Caching Strategy

Caching Strategies

Before jumping into the caching strategy let us first understand the caching. Accessing data from RAM is always faster than other medium like harddisk or object-store. We store the data in RAM memory and get application access it which is faster than fetching data from the database.

Caching add-on a few of feature in any web application

· It reduces latency due to it always fetch from RAM, not the disk.

· It reduces the load in the database, does not all request goes directly to DB

· It minimizes the cost due to access directly from the cache

A different layer of caching is available like database, web proxy, CDN/DNS, search level, query level….

Eviction / Update policy in caching

The eviction policy works based on the frequently used object in the cache and replaces the value by using some of the algorithms LRU(Least Recently Used) . It works on the TTL of the object, when it expires the time then it will call the DB or the key will be replaced from the cache. There are different strategies available in eviction like based on the size, time, frequency..

Distributed cache

The cache system is spread over a network or several nodes. It has a Distributed Hash table that has the responsibility of mapping Object Values to Keys spread across multiple nodes. Therefore, when requesting resource ri, from this hash table we know that machine m1….mn is responsible for cache ri and direct the request to mi. At machine mi, it works similarly to the local cache. Machine mi may need to fetch and update the cache for ri if it doesn’t exist in memory. After that, it returns the cache back to the original server.

Use Cases Of Distributed Caches

Database Caching

The Cache layer in-front of a database saves frequently accessed data in-memory to cut down latency & unnecessary load on it. There is no DB bottleneck when the cache is implemented.

User Sessions Store

User sessions can store in the cache to avoid losing the user state in case any of the nodes go down. Like email drafts or form filling, data entry or workflow creations.

If any of the instances goes down, a new instance spins up, reads the user state from the cache & continues the session without having the user notice anything amiss.

Cross-Module Communication & Shared Storage

In-memory distributed caching is also used for message communication between the different micro-services running in conjunction with each other. Like spring batch and api data share.

It saves the shared data which is commonly accessed by all the services. It acts as a backbone for micro-service communication.

In-memory Data Stream Processing & Analytics

As opposed to traditional ways of storing data in batches & then running analytics on it. In-memory data stream processing involves processing data & running analytics on it as it streams in real-time.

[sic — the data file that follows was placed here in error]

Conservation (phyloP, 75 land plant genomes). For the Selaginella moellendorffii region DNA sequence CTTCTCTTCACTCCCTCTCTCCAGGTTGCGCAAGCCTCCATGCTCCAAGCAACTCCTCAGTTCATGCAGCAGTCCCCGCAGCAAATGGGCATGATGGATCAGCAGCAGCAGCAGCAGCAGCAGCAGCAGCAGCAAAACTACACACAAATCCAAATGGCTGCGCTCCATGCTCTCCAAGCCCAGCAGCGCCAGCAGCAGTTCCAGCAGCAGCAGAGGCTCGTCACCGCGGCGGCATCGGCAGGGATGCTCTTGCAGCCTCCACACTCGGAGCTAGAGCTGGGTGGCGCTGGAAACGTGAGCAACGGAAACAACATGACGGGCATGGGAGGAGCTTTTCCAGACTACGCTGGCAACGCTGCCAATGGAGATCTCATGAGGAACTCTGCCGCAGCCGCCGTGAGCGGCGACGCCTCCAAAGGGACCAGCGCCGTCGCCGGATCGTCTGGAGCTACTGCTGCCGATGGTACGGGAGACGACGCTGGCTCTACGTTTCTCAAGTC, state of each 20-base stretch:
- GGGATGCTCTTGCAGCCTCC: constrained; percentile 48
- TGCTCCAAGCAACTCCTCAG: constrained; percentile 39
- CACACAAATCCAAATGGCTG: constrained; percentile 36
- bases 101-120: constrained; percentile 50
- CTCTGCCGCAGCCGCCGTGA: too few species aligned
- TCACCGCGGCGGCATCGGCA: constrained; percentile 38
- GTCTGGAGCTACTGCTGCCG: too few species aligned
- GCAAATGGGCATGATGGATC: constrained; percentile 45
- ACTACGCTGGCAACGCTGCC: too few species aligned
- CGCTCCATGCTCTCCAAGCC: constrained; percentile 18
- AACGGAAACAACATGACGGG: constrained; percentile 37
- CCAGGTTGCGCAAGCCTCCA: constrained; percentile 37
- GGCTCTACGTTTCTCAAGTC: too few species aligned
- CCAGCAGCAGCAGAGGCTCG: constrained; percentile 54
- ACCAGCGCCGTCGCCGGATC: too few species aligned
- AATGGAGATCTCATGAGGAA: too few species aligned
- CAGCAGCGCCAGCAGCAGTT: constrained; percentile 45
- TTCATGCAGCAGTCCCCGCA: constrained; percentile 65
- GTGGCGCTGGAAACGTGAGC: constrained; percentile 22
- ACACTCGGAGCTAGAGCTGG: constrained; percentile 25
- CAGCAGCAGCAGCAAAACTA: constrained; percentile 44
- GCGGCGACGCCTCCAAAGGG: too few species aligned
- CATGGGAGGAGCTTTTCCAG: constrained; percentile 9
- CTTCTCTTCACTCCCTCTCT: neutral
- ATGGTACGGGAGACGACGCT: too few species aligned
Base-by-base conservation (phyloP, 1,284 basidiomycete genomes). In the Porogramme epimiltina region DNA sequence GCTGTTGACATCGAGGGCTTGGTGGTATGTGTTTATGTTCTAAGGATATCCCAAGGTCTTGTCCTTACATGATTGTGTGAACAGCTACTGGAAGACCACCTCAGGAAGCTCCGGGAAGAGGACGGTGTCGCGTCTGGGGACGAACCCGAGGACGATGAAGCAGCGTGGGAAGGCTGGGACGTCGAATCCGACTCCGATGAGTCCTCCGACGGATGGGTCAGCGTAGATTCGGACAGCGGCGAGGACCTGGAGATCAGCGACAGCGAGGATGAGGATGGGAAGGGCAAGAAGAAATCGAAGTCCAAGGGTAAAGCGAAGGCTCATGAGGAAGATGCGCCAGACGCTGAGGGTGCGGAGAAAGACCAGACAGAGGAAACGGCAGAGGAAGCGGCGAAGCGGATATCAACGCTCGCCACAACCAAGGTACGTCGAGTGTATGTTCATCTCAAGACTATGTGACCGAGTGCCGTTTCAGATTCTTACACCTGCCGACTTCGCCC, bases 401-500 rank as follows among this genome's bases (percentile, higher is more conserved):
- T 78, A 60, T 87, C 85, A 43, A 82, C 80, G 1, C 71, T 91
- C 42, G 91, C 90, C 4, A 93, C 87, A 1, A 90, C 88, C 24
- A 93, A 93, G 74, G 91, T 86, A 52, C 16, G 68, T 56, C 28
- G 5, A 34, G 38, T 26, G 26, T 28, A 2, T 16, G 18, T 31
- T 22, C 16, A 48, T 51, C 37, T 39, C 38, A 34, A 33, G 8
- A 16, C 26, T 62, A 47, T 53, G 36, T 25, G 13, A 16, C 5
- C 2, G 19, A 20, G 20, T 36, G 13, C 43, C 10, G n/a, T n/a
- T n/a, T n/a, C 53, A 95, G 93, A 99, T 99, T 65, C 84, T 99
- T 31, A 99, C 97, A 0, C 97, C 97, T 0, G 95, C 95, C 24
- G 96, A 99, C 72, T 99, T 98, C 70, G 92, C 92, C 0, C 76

This is helpful in many situations such as anomaly detection, fraud monitoring, Online gaming stats in real-time, real-time recommendations, payments processing etc.

Proxy Caching

Proxy caching is one of the most common methods for serving HTTP data where it saves common HTML, CSS in the DNS layer. It first time fetch based on the request and then next request if comes it sends from the cache. Like Google page it always comes from the cache., whenever you open the browser and type google.com it always loads from the cache.

Distributed Caching Strategies

There are different caching strategies we follow to fulfill the web app need. Lets discuss each one by one.

Cache Aside

In this strategy, the cache is sitting aside the database. The application will first request the data from the cache. If the data exists (we call this a ‘cache hit’), the app will retrieve the data directly. If not (we call this a ‘cache miss’), the app will request data from the database and write it to the cache so that the data can be retrieved from the cache again next time.

The data in this strategy is written directly to the database. This means things between the cache and the database could get inconsistent.

Read-Through

Unlike cache aside, the cache sits in between the application and the database. The application only requests data from the cache. If a ‘cache miss’ occurs, the cache is responsible to retrieve data from the database, update itself and return data to the application. The Information in this strategy too is lazy loaded in the cache, only when the user requests it.

Write-Through

In this strategy, before the data is written to the DB, the cache is updated with it.

This maintains high consistency between the cache and the database though it adds a little latency during the write operations as data is to be updated in the cache additionally. This works well for write-heavy workloads like online massively multiplayer games.

This strategy is used with other caching strategies to achieve optimized performance.

Write-Back

In the Write-back caching strategy the data is directly written to the cache instead of the database. And the cache after some delay as per the business logic writes data to the database. The application still writes data to the cache. However, there is a delay in writing from the cache to the database. The cache only flushes all updated data to the DB once in a while

A risk in this approach is if the cache fails before the DB is updated, the data might get lost. Again this strategy is mostly combined with cache aside strategies to make the most out of these.

Popular Distributed Cache

Memcache

Redis Cluster

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